x Abu Dhabi, UAE Thursday 20 July 2017

Winning them over

The Qatar and Lebanon rugby sides are hoping that victories will bring some government support for their sport.

Rugby may still be alien to most of the Emirati population, but the UAE is still doing its bit to bring Arab nationals to the game, judging by this week's HSBC Asian Five Nations Division IV in Dubai.

A number of players from the Lebanon side that beat Uzbekistan in Wednesday's play-off are based in Dubai. Two of them, Billy Asmar and Sol Mokdad, ironically represented the UAE in an unofficial rugby league international against Lebanon in 2009.

Local knowledge provided a vital aid to the preparations of a hastily put together squad, according to Ghassan Hajjar, the vice-chairman of the Lebanon union. "Part of the team have come from Lebanon, some have been brought up in Dubai, and some used to live in Lebanon but have moved to Dubai or Abu Dhabi," he said.

"Co-ordinating between all of them was difficult, but we have been able to add to the sessions … at The Sevens by training by ourselves at a park next to our hotel whenever we could. Some of the players who live in Dubai recommended it, so we went there to work on some moves and calls."

Lebanon will meet Qatar in this evening's Division IV final. The Qatari side is dominated by expatriates, but they do have four proud nationals in their squad.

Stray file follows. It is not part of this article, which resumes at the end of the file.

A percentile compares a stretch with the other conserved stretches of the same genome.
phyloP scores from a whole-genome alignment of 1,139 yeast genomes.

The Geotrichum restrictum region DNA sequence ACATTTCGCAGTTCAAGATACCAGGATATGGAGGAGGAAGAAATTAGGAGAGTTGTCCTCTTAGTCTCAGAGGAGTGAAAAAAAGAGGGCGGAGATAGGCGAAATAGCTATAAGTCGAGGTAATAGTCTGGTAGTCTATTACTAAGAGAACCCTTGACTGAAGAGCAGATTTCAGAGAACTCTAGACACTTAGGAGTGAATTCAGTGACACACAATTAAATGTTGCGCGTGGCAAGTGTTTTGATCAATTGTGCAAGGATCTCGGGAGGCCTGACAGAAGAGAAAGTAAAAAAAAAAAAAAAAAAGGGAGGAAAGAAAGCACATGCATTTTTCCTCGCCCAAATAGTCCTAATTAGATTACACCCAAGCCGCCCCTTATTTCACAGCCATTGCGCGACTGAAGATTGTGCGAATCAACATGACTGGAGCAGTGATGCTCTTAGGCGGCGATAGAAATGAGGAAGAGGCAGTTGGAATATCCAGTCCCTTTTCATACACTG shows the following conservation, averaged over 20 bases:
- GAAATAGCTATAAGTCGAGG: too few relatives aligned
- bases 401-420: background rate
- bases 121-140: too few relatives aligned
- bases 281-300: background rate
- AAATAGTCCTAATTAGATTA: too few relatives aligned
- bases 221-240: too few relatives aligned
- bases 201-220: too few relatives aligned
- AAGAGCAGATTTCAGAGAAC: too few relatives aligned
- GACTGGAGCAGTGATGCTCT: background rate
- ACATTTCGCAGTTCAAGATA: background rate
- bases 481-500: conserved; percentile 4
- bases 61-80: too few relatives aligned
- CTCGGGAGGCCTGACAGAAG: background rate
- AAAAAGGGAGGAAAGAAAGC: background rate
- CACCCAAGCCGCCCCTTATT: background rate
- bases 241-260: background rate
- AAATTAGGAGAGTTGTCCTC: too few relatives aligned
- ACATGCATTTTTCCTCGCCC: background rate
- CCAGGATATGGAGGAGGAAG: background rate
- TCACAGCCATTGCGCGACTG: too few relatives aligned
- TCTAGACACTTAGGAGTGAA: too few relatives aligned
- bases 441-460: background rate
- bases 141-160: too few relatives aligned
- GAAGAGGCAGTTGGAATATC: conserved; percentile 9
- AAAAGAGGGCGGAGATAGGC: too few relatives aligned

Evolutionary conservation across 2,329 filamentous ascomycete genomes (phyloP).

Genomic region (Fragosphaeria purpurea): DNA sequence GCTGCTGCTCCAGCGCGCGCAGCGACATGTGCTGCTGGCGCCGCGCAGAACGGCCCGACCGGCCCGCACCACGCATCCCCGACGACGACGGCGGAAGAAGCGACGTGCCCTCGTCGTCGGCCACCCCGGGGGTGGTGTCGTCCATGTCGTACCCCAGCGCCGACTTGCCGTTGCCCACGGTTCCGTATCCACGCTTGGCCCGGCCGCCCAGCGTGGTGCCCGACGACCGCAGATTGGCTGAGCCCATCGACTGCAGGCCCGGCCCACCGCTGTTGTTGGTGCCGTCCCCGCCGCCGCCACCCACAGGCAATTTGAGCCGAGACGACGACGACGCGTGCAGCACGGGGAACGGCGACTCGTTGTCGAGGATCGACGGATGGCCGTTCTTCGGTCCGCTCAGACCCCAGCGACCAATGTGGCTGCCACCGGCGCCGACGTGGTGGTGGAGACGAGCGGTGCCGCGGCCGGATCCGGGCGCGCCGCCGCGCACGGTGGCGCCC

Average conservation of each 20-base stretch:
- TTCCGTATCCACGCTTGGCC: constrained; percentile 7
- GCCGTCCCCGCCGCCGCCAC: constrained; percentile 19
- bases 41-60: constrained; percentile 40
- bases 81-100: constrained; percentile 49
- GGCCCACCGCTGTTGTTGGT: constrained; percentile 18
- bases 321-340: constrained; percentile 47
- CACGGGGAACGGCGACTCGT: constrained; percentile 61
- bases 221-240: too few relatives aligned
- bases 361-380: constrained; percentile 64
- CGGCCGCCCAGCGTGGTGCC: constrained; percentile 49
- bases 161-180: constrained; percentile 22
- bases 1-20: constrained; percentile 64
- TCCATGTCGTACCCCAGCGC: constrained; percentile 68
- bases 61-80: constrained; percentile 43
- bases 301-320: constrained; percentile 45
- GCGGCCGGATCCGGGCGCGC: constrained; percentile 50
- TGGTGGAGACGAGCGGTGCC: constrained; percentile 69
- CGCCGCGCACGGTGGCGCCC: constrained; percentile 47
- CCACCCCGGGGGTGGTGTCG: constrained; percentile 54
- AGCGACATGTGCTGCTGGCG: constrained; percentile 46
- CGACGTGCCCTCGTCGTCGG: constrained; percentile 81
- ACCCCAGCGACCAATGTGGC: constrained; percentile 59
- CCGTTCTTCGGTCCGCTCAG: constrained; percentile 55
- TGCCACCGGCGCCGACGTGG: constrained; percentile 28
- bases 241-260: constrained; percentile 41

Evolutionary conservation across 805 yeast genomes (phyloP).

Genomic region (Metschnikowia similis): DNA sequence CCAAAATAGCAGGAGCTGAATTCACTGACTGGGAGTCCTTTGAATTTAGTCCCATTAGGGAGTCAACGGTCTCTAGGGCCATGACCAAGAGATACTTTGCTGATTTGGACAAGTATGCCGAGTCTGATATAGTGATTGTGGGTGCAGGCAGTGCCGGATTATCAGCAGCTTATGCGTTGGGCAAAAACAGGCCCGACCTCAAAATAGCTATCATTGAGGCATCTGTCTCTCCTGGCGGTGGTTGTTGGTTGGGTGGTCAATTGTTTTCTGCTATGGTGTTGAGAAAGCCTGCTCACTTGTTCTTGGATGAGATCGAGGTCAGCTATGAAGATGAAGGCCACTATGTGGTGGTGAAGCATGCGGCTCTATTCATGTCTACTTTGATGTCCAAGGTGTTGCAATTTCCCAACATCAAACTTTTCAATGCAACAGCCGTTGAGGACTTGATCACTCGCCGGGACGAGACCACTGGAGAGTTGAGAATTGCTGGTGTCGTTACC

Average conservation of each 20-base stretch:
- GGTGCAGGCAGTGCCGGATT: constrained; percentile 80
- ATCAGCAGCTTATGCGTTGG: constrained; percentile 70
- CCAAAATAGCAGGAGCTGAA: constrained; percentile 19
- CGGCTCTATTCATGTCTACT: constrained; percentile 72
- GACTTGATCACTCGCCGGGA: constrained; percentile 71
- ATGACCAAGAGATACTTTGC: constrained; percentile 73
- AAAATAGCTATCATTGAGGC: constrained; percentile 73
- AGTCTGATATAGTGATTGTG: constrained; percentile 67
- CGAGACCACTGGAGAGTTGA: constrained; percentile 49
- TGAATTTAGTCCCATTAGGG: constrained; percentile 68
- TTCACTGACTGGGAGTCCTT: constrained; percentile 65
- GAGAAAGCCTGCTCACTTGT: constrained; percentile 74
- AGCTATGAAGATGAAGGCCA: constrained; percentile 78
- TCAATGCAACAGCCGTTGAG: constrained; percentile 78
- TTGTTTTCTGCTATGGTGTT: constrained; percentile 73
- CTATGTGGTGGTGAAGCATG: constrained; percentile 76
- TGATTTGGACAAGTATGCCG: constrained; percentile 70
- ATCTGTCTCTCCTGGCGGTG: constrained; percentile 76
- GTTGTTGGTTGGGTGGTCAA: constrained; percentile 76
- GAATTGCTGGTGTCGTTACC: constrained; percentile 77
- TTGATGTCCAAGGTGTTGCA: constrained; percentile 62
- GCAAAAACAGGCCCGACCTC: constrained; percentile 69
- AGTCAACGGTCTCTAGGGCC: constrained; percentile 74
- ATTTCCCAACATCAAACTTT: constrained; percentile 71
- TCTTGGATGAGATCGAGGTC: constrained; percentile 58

According to Aaron Palmer, the New Zealand expatriate who coaches Qatar, the game will only progress in the country with the input of indigenous players.

"For the people who make decisions about where funding goes, we would have a strong case in terms of rugby having a future [by winning today]," he said. "Our aim is to get some wins and make the decision-makers take notice of rugby as a sport. If they can start to fund it, then we can think about employing development officers.

"We have four Qataris playing, and it is a big drawcard to have Qataris representing them."

Entering a side in this tournament revived the waning interest of a group of nationals who had given up the game after playing in the sevens tournament at their home Asian Games in 2006.

"There was nothing there to back it up or push them, so things came to a halt," Palmer said. "With the disbandment of the Arabian Gulf there was the chance we could start our own federation and a couple of guys went and found these old players and started to get them interested in the game again."